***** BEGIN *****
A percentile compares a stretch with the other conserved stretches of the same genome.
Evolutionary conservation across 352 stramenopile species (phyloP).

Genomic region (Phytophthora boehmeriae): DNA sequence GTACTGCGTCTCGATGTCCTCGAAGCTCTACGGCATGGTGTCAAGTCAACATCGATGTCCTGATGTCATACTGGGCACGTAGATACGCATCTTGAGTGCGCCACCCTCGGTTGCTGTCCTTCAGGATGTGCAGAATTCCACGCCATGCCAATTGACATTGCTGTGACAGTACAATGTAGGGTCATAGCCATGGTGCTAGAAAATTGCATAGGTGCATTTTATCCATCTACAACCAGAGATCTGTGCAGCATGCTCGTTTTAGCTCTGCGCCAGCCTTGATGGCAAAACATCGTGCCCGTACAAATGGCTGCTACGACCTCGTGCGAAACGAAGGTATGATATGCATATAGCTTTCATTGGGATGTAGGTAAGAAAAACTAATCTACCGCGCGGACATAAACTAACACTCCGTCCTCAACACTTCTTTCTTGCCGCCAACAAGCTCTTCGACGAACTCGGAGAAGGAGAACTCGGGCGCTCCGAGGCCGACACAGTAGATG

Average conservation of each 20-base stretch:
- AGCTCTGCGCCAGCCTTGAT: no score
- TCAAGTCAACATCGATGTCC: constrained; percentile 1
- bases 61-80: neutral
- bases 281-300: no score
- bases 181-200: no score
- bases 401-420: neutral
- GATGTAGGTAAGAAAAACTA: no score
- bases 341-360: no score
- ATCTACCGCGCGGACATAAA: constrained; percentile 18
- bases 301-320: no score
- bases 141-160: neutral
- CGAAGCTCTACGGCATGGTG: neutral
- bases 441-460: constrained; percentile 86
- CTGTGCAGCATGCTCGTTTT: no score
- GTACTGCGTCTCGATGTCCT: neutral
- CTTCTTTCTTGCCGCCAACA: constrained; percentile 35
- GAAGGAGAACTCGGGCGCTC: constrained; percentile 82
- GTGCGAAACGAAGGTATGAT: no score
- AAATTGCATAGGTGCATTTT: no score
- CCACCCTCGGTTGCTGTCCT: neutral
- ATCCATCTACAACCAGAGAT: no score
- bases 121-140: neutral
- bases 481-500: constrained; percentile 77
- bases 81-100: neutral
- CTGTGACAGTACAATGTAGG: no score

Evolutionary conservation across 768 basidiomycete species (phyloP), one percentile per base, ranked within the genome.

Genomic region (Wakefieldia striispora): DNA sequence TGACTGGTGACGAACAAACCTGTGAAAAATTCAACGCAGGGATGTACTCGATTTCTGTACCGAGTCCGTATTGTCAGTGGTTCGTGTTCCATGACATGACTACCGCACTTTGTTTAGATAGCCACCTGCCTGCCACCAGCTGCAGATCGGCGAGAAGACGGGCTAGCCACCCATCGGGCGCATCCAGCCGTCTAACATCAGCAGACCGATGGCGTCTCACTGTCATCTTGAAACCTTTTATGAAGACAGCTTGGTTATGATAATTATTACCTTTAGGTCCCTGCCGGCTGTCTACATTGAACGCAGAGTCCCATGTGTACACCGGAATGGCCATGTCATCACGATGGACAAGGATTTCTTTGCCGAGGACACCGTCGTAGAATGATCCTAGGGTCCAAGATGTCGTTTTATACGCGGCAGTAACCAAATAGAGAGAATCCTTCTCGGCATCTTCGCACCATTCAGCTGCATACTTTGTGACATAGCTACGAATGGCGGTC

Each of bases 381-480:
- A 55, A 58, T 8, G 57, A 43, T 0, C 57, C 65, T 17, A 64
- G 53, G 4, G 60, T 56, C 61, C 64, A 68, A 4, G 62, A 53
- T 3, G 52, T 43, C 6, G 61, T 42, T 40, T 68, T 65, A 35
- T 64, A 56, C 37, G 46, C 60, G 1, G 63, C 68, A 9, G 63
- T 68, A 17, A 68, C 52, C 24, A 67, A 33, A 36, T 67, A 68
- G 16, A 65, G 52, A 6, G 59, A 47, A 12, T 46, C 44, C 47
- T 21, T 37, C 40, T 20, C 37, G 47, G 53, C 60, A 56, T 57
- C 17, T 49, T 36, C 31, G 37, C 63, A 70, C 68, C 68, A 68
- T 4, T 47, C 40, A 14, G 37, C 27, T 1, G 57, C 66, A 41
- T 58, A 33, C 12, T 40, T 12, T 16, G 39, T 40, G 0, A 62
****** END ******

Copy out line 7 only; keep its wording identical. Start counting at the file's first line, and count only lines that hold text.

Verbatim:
- bases 61-80: neutral